IBM and MineHub Technologies Bring Blockchain to the Mining Supply Chain

In Dust Control, EK35®, EnviroKleen®, Environment, Midwest Industrial Supply, Inc., Transportation by Jim Silva

A new solution from IBM and MineHub leverages blockchain technology to resolve transparency and efficiency issues within the mining supply chain.

When it comes to next-generation technologies, mining is one of the most forward-thinking sectors in the global economy. The $1.8 trillion industry is adopting everything from driverless railcars to automated drones to remote-controlled UAVs in order to increase efficiency and improve worker safety. Now, thanks to a collaboration between Minehub and tech giant IBM, mining companies can add another emerging technology to this already impressive list: blockchain.

The two companies hope to resolve long-standing issues in the mining supply chain with greater transparency and efficiency. “By digitizing the supply chain, we can increase the level of automation, reduce reliance on intermediaries and increase the speed at which goods are transferred from miners to end buyers,” explained MineHub CEO Vince Sorace in a statement. “This is a significant advancement for an industry looking to integrate and use data in ways not previously possible.”

First Steps for the Platform

The first use case will be deployed by Goldcorp to manage the supply chain from its Peñasquito mine in northwest Mexico. The goal of the new blockchain platform is to create a reliable, immutable record of the series of transactions that make up the mine’s entire supply chain, from the moment the gold ore is retrieved from the earth to the day it’s sold on the market. The ledger will also allow for verification that every ounce of gold was mined using ethical and sustainable practices.

But while Goldcorp will be the first to see the platform’s capabilities at work firsthand, they are far from the only mining business involved in the venture. The IBM/MineHub collaborative effort will also be leveraged by companies on the financial side of the mining industry, like Wheaton Precious Metals and ING, the bank that provides much of the credit used by Goldcorp to sustain operations at its Peñasquito mine. Blockchain will be used to create “smart contracts” for common supply chain processes that would normally be recorded on paper.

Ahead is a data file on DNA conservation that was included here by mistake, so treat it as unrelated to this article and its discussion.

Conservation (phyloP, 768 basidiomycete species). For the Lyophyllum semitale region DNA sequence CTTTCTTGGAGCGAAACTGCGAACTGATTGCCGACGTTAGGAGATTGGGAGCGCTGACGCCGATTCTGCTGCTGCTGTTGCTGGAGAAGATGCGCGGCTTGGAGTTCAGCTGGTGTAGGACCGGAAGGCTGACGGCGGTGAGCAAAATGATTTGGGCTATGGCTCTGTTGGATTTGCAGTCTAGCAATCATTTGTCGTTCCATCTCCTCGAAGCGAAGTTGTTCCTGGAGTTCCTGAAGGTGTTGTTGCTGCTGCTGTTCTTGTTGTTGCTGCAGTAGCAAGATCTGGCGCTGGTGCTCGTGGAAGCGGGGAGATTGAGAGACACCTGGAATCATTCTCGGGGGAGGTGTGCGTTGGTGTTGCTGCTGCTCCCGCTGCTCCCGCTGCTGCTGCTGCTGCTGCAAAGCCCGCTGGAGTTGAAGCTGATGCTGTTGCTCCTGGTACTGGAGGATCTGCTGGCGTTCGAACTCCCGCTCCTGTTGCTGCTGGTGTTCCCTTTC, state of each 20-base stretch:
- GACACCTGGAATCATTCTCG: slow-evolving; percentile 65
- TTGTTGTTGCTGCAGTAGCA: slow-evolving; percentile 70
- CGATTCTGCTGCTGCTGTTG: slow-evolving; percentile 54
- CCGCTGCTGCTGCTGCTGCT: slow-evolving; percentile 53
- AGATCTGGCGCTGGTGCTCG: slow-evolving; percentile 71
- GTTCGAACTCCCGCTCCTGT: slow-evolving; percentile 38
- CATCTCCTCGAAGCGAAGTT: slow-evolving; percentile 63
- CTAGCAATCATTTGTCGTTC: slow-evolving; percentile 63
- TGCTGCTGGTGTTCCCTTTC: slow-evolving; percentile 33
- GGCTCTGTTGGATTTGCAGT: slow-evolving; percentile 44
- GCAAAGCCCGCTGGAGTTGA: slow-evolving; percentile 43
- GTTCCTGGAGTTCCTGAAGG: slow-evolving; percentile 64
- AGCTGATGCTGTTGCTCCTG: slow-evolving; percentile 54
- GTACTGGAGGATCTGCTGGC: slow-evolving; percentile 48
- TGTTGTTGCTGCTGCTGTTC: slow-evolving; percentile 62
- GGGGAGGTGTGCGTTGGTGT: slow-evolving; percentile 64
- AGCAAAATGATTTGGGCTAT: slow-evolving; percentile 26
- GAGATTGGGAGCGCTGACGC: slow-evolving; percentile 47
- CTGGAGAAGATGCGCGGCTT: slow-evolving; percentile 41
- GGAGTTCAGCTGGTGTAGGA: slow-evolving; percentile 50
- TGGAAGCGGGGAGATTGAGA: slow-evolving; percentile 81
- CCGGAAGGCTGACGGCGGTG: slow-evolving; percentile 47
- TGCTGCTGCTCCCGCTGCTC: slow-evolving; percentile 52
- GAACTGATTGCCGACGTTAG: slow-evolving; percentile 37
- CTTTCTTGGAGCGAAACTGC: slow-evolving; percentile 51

“As a global leader in banking in the metals and mining sector, we feel many of the operational challenges that our clients face,” said Arnout van Heukelem, Global Head of Metals and Mining at ING. “Blockchain has the potential to reduce or even overcome these.”

The Future of Mining with the Blockchain

Blockchain technology is a cryptographical innovation that brings unprecedented levels of security and transparency to online transactions. As Cointelegraph defines it, “Blockchain is a shared, digitized ledger that cannot be changed once a transaction has been recorded and verified.” All parties to a given transaction, as well as several administrative third parties, would have access to a copy of this same ledger — as a result, it becomes nearly impossible for criminals to fraudulently alter a transaction, even if they were to gain access to the blockchain platform.

The utility of this technology in mining would be to not just protect precious metal mining businesses from cybercriminals, but to eliminate inefficiencies associated with manual, paper-based processes that have traditionally hounded the industry. The easier it is to find and verify the partners in each transaction along the supply chain, the reasoning goes, the faster that gold will be able to leave the mine and reach the market.

Gold isn’t the only supply chain IBM is targeting with its blockchain technology: the IT company is also collaborating with Ford to track the movement of cobalt mined from the Democratic Republic of the Congo.

Midwest Is Helping Mining Become More Efficient

The solution from MineHub and IBM is part of an exciting industry-wide trend towards the use of new technologies to eliminate inefficiencies and bring down operational costs. Not all of these solutions are brand-new, however — for example, dust control solutions from Midwest Industrial Supply, Inc. have been helping mining businesses avoid regulatory fines and reduce maintenance costs for over 40 years.

Products like EnviroKleen® and EK35® trap the fines of mine haul and access roads into the surface. Because they bind to the aggregate materials already in place at your worksite, there’s no need to rebuild road surfaces with expensive, hauled-in aggregate. These products are also certified as non-toxic, non-corrosive, and environmentally friendly by independent agencies like the EPA, which means your business can rely on Midwest to avoid getting slapped with heavy fines by regulatory agencies.

Technologies like blockchain are allowing mining businesses to cut out inefficiencies — technologies like Midwest’s dust control solutions are helping these same businesses save the costs they need to invest in these next-generation technologies.

Midwest is exhibiting at the Elko MIning Expo, June 3-7. Stop by Booth #101 and talk dust with us!

Jim is Midwest’s Business Unit Manager for Global Mining. He is experienced in operations management, asset management, and business improvement.